Book Review: The Malmedy Massacre
The War Crimes Trial Controversy
Steven R. Remy
Harvard University Press, 2017
Desperate and hemmed in by a seemingly unbreakable vise of Allied power, Nazi Germany in late 1944 was desperate, seeing the end of the war in sight and not liking what they saw. In the previous decade, they hadn’t only been responsible for the most savage territorial aggression since Napoleon Bonaparte, they’d also conducted massacres, pogroms, and genocides on such a scale and with such methodical rigor that even civilian Germans who didn’t know the details knew their country was something more than a defeated nation – it was also a guilty one. And they could look out from their ruined cities and wasted farmlands and see retribution only a day’s march away: to the West, in the form of the quick, hard justice of the Americans and their British and French allies, and to the East, in the form of the Russian forces advancing along a carpet of looting, raping, and sham trials.
Caught in such a vise, the course was clear: sue for unconditional peace with the Americans and trust in the kind of mercy you yourself had never shown to a conquered people. In such a situation, only a madman would have contemplated military aggression. Only a madman would have thought that German’s forces, depleted and starving for fuel and manpower, could have turned the tide against the biggest and best-supplied occupying force the world had ever seen.
Germany’s elected leader was just such a madman, and Hitler ordered just such military aggression: he instructed his generals to amass their forces and punch like a mailed fist into the Allied lines, hoping to secure fuel and race north to the port at Antwerp. And for the first 15 or 20 minutes or so, it seemed like it might work: the Allied forces scattered in their tiny French and Belgium towns and villages throughout the Ardennes were caught by surprise and rolled back. They fought desperately – the conflict that extended through January and came to be called the Battle of the Bulge would be one of the costliest of the entire war – but they were, very temporarily, outgunned and outmanned. The advancing German troops took scores of prisoners.
But those advancing German troops could also see the end at hand, and the attack force, General Josef “Sepp” Dietrich’s Sixth Panzer Army – wasn’t interested in prisoners. These men and their leaders wanted instead to give one final vent to simple bloodlust. They killed Allied prisoners with abandon, and the most famous example of this took place in a snowy field outside the village of Malmedy, when 84 unarmed American prisoners were herded out into the open and mowed down by machine gun fire. Most of the fallen men were then face-shot by troops stalking through the bloodied snow to kill survivors.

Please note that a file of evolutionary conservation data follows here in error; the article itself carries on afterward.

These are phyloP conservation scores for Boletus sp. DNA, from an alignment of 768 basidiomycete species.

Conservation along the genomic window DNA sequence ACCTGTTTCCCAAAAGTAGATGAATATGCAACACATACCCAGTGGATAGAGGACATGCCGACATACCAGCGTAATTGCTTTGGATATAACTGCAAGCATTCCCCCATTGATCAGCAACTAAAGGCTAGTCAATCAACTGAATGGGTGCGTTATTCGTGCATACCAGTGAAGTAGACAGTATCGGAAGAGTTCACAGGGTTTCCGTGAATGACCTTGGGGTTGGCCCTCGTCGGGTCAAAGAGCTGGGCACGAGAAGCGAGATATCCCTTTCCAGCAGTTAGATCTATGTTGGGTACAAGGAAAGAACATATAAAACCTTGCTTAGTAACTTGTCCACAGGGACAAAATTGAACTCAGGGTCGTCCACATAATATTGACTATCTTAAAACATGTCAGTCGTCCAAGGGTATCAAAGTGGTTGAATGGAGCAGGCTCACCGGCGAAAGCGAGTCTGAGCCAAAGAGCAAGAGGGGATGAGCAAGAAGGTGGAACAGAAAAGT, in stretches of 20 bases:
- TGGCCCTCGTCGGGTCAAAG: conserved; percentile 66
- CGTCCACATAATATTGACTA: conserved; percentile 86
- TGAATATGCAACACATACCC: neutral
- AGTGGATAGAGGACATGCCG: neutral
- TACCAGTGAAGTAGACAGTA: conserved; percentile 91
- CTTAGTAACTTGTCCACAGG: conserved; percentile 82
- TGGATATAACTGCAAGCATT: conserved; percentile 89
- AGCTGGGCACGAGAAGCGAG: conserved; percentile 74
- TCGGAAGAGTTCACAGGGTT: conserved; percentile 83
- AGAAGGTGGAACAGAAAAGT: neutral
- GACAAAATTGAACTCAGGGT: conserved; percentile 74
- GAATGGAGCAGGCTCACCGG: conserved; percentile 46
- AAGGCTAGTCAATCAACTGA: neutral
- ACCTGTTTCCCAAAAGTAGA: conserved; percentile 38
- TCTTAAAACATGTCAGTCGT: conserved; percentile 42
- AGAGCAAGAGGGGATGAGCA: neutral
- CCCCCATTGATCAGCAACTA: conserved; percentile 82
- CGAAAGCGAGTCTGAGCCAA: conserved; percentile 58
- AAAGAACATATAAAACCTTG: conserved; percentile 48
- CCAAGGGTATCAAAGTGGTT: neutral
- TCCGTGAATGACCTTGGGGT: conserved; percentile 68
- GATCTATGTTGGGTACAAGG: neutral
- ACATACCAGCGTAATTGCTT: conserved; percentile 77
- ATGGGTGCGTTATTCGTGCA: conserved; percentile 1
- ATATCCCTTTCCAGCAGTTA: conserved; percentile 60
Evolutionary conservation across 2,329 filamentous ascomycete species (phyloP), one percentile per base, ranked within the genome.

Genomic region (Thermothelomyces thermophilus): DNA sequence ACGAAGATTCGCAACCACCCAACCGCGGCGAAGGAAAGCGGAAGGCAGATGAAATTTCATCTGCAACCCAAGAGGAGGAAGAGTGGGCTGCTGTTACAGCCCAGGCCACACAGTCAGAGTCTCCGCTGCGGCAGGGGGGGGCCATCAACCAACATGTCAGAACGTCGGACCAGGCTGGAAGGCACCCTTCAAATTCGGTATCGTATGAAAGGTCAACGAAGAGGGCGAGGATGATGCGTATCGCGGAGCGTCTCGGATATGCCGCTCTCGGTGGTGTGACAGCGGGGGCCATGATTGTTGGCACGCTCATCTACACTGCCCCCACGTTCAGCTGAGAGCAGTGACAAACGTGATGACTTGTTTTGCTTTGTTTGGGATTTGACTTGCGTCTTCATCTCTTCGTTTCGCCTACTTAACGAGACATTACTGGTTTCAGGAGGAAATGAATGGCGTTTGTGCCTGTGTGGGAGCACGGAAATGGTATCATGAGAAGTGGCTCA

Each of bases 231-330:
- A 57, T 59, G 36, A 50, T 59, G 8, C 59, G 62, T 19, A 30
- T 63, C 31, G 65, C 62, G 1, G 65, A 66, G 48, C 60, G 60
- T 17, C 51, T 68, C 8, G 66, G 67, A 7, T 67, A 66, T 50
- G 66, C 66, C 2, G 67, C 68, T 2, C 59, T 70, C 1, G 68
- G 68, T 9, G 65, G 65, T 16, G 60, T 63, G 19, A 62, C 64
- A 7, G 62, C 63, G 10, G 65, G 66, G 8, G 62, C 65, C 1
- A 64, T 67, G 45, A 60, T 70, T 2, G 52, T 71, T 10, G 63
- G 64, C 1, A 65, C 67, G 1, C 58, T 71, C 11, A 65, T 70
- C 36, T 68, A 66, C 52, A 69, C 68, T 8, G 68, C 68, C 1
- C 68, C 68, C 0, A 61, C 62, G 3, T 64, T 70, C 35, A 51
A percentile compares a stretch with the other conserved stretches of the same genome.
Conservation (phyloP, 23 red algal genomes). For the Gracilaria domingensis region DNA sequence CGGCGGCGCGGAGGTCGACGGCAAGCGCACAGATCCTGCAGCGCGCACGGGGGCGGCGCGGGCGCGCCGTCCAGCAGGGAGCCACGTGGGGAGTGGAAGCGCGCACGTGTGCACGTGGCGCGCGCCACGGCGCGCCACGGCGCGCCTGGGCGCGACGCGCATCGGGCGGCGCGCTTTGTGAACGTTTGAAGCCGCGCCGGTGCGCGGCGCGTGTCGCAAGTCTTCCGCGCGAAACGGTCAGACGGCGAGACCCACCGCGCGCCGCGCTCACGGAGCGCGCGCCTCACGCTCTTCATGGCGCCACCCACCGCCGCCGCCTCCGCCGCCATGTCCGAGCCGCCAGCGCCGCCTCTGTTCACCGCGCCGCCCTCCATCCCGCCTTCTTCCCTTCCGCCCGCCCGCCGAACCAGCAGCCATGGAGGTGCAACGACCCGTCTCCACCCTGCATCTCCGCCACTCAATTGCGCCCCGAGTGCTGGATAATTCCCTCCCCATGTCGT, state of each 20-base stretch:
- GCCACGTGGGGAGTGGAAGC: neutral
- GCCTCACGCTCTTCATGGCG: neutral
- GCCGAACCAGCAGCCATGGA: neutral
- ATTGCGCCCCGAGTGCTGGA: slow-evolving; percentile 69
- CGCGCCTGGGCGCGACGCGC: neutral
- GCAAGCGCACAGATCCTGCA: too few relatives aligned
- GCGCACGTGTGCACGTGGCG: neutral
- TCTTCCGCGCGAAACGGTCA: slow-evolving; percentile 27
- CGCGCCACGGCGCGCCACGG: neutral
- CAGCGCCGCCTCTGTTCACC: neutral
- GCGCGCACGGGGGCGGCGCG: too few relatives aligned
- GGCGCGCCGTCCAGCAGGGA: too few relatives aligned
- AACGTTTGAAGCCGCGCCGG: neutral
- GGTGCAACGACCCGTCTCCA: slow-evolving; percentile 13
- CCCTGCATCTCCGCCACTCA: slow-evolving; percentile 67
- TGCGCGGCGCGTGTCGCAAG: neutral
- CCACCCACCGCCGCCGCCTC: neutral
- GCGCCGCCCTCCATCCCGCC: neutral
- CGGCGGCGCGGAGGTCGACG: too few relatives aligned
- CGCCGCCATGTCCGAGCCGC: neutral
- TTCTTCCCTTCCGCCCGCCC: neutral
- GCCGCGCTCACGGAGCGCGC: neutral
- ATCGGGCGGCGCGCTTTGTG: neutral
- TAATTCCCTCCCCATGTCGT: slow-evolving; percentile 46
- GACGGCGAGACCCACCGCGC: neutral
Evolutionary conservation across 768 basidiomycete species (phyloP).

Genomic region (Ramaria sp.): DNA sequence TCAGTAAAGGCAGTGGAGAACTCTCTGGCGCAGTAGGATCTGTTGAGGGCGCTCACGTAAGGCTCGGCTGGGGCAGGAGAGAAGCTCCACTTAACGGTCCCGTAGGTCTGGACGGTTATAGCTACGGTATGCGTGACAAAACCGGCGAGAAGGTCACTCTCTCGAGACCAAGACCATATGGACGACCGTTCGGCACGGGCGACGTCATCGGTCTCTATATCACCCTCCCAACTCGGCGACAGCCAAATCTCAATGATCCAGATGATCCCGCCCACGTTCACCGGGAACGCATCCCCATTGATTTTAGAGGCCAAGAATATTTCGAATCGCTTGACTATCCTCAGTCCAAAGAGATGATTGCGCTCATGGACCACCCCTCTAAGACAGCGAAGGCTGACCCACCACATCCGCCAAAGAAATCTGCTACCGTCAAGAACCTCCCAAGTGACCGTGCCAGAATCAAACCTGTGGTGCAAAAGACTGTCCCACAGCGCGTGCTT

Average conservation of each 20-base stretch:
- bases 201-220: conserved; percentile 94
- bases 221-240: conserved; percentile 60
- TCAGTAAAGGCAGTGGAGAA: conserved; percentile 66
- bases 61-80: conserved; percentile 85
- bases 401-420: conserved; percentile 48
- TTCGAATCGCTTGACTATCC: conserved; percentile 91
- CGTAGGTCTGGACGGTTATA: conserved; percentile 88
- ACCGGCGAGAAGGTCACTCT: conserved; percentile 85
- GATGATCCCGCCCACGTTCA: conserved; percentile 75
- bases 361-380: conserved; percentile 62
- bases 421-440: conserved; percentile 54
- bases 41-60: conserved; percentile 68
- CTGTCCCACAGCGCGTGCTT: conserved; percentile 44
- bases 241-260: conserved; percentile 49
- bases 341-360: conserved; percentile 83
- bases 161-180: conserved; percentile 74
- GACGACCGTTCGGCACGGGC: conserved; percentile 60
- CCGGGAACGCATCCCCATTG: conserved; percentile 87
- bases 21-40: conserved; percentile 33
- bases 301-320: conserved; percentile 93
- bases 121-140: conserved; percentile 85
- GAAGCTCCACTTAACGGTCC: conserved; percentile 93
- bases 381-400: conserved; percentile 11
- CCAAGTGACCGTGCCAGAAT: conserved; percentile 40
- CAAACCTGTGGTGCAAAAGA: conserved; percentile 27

Not all the survivors, however: some who fled were able to report on what had happened, and when the German advance almost immediately ground to a halt and was rolled back in its turn, the “Malmedy Massacre” became the focus of its own war crimes trials. You wouldn’t think such trials would have been especially complicated; the German killers were all alive and in custody, there were eyewitnesses, and there were all those frozen bodies in the snow. In terms of simple, indictable savagery, atrocities don’t get much clearer than what happened at Malmedy.
And yet, as Steven Remy relates in his definitive new study of the Malmedy trials, complications arose immediately: there were loud voices calling the massacre a fabrication of the vindictive Allies, an excuse to penalize German troops who were only carrying out their Fuhrer’s orders but who wouldn’t dream of violating any universally recognized rules of warfare. “Defenders of the accused and some of the accused themselves would claim they had been prosecuted unjustly because the American public had become enraged by reports of the massacre and incapable of administering justice with any degree of impartiality,” Remy writes. “The Malmedy massacre story as formulated by the press by early 1945 would become a metaphorical lodestar for those seeking punishment and those seeking amnesty.”
The Malmedy Massacre does an especially sensitive job at picking apart the psychological factors involved in giving that “metaphorical lodestar” its power. In the immediate aftermath of the war, the US Army put 74 of the Waffen SS men involved in the massacre on trial and won convictions against all of them, but the whole process was contested from the beginning, with German serial liars claiming they’d been tortured into making false confessions and West German political officials put pressure on East Germany and its allies to sanction an alternate narrative in which the facts of the case were somehow unclear and perhaps the past was best left buried. Remy lays out those facts with eloquent clarity and displays a commendable impatience throughout his book at the persistence of the alternate narrative itself:
The Malmedy massacre retains a prominent place in this accounting of failure and hard-won victory, and no history of the entire battle is complete without a dramatic retelling of the crossroads encounter. The apologetic account of the massacre, investigation, and trial has also enjoyed a long afterlife. Its durability suggests that it is not always the winners who get to write history.
By focusing on the personalities and infighting of the people on both sides of that “apologetic account,” The Malmedy Massacre goes well beyond being just another one of those dramatic retellings; this is as much a story about the battle for history as it is about one set of atrocity trials. The names Remy stitches together in his account will be unfamiliar to readers, but the account itself is one for the permanent collection.